I was working on a slightly different composition of the Cross of the Martyrs in Santa Fe, New Mexico. The cross was to be largely as you see it here, but the sky would have been a clean background, and the bottom of the frame would have had the hills that rise to the west of Santa Fe to ground the composition.
I spent a fair amount of time setting up the composition how I wanted it, metering the scene, choosing a graduated ND filter to bring down the brightness in the sky, adjusting the polarizer to whiten the cross and darken the sky’s blues (this was to increase the contrast in the final black and white version), setting the focus at the hyperfocal distance, etc.
Just when I was ready to trip the shutter, I noticed the airplane. The airplane’s path and the contrail behind it were such that they would make a perfect compositional placement in relation to the cross.
But it would mean recomposing the scene. There were literally only a few seconds available before the airplane would pass through the scene and be out of position, so there was time only to unlock the ball-head of the tripod, roughly position the camera to include the cross and the expected position of the airplane in the composition, and quickly trip the shutter. No checking if the camera was level, no checking if the metering needed to be revised, no checking if the new angle of the polarizer would create unevenness in the sky, etc. The last thing I noticed before tripping the shutter was the glare produced by the sun, now very close to the edge of the frame, and I figured it was long odds that I would get something useful.
Well, I think I got something useful. That glare turned out to be, to me, magical. It still took a fair amount of editing after the fact. I’ve included the jpg straight out of the camera below so you can see the capture and the final result. But, at least the basics were there in terms of exposure and focus. I was a bit sorry to lose the hills in the background, which I feel would have given the image more of a sense of place. But I was glad to make this trade-off, since I think the composition and impact of the final image is much stronger, if a bit more abstract.
Northern Colorado, where I live, is a great match for me photographically. If I want to photograph architecture or urban environments, there’s Denver and the cities along the Front Range. If I want to photograph rural and pastoral scenes, there’s lots of farming and agriculture on the Eastern Plains. To the north, up towards Wyoming, are the wide open spaces and big sky country of the high plains. We have cold winters that offer up beautiful snowscapes and warm summers that bring dramatic monsoon storms. A day’s drive can put me in the spare landscapes of northern New Mexico or the red rock canyons of southern Utah. Oh yes, and there happens to be a dramatic range of rocky mountains just to the west of where I live here in Fort Collins.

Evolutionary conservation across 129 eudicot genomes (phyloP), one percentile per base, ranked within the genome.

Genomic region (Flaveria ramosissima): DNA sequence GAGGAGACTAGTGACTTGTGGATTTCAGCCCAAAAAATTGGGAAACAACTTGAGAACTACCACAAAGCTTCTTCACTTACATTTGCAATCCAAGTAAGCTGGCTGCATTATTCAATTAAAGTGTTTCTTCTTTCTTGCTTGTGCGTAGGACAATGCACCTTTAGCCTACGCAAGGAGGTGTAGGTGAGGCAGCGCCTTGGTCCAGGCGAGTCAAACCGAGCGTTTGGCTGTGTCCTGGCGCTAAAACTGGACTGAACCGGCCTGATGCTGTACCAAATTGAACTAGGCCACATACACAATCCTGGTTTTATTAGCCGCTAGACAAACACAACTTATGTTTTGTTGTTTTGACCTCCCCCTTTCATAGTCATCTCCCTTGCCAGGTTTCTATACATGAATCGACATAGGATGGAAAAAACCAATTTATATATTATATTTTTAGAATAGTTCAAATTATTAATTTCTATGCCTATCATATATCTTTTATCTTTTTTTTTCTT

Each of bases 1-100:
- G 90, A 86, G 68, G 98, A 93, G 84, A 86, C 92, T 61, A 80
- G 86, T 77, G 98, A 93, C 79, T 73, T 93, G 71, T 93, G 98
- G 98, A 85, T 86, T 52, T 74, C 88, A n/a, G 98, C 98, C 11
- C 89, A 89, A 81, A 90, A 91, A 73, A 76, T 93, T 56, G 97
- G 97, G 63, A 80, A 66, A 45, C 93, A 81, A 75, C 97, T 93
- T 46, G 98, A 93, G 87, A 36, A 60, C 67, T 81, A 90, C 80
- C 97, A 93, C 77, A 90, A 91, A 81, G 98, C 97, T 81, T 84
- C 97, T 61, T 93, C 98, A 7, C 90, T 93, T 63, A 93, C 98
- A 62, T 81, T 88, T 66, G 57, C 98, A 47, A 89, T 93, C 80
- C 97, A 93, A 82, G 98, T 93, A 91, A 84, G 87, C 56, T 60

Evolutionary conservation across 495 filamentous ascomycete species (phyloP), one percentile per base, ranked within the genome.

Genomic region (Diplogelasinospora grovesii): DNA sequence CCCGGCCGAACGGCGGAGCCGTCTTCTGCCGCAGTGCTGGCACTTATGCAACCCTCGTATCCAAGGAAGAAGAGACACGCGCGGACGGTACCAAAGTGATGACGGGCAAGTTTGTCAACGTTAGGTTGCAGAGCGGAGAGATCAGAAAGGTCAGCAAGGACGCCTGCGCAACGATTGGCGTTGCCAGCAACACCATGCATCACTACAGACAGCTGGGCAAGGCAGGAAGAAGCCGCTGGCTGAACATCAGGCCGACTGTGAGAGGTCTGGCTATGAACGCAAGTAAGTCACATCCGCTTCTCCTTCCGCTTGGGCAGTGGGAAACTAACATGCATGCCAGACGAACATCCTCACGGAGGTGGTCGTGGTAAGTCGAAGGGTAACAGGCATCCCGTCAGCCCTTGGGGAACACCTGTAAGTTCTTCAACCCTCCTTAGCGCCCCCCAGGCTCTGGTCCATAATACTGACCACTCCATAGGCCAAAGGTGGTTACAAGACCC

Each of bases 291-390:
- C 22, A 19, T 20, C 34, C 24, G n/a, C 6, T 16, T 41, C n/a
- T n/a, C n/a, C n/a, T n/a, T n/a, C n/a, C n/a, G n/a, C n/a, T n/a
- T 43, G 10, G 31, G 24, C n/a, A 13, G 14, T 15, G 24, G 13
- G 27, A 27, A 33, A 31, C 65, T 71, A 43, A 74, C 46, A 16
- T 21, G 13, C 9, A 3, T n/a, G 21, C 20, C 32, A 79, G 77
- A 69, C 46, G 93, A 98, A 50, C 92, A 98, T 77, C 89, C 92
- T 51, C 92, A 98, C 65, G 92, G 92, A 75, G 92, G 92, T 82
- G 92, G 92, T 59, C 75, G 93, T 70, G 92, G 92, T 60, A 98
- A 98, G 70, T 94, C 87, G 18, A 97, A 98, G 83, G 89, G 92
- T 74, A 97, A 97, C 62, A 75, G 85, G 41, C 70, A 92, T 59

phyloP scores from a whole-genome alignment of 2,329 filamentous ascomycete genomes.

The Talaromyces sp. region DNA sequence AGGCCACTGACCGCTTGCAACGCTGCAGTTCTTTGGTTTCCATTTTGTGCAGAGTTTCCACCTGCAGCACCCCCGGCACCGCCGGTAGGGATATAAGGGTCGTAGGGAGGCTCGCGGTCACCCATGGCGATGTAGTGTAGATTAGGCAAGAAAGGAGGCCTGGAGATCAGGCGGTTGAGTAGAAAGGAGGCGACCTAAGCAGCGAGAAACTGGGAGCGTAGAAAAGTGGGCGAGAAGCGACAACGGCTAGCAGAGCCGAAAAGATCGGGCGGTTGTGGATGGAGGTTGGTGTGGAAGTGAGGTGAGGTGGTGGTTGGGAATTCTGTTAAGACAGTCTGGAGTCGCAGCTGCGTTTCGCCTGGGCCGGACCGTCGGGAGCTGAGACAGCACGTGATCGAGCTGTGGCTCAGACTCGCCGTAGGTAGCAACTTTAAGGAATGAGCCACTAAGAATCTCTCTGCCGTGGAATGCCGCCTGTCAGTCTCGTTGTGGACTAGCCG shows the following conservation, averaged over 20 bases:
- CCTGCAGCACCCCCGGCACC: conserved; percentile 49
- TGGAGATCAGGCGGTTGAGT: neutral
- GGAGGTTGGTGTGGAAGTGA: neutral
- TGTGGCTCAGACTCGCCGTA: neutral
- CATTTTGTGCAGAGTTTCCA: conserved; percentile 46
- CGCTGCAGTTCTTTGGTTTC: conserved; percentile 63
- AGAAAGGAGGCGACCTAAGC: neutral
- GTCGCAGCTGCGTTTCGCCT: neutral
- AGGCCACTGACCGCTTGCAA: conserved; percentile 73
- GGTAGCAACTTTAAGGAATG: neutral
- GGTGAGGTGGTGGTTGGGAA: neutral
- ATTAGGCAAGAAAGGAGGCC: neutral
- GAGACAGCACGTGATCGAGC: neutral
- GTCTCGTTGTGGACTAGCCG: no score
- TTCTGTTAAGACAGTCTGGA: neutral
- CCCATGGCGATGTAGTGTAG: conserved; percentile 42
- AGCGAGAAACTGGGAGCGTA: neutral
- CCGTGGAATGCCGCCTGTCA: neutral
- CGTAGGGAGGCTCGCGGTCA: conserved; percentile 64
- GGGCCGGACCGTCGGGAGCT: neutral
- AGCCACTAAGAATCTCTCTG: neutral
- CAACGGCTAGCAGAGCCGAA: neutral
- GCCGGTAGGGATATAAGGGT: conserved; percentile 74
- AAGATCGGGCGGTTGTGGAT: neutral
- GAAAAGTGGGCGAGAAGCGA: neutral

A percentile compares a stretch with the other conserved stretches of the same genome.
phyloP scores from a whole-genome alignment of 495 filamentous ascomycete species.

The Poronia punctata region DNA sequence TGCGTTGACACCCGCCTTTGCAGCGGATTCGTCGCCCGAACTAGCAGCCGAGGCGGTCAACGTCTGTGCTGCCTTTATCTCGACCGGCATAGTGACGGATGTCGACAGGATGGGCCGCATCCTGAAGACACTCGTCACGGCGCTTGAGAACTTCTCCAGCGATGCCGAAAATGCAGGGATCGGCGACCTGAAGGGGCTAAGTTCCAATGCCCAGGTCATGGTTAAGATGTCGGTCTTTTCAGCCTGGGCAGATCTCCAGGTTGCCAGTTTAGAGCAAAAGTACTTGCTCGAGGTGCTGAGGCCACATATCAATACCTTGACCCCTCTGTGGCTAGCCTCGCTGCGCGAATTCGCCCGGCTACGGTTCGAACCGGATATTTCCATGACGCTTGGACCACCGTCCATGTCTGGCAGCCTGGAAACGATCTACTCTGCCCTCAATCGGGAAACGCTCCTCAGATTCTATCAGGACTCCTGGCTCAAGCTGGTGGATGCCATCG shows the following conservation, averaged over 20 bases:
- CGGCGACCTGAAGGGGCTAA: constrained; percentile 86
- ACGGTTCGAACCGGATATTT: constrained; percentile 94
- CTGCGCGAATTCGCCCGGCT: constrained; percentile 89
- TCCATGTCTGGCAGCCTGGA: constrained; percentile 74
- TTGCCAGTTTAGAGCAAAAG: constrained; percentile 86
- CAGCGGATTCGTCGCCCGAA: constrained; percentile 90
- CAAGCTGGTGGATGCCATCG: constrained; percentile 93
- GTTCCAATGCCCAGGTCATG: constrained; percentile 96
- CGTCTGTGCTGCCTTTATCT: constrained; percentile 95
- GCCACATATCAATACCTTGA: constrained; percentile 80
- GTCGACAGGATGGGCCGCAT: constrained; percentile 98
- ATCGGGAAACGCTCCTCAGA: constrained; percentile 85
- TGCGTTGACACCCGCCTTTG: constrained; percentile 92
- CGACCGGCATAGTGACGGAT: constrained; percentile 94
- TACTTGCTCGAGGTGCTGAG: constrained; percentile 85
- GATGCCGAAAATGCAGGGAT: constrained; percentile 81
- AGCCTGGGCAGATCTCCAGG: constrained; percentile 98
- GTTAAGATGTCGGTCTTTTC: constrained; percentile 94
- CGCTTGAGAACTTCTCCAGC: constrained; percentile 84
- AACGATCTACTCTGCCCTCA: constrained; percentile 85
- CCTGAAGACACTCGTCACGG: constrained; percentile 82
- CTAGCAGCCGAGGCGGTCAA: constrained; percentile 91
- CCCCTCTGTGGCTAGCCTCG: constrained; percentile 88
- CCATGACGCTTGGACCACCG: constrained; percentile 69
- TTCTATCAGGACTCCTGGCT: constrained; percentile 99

I get out and photograph a fair amount, and I’m very aware that I’m fortunate to have so many opportunities for photography around me. Even if I didn’t live here, though, I’m confident that I would still photograph just as much. I’ve always believed there’s good opportunities for photography anywhere, not just in “marquee” locations like here in Colorado. I think those who feel they have to travel to special or exotic locations to photograph are missing the just-as-good options for photographs closer to home and fooling themselves into thinking that locations make a difference in making good images. It’s not the subject matter that makes good photographs, it’s the photographer. The drive to be creative and express that creativity through photographic images comes from inside, and I believe I would be producing just as much work at the same level I am now whether I were to live here in Colorado, or in Dover, Delaware, or Oklahoma City, Oklahoma, or Bakersfield, California.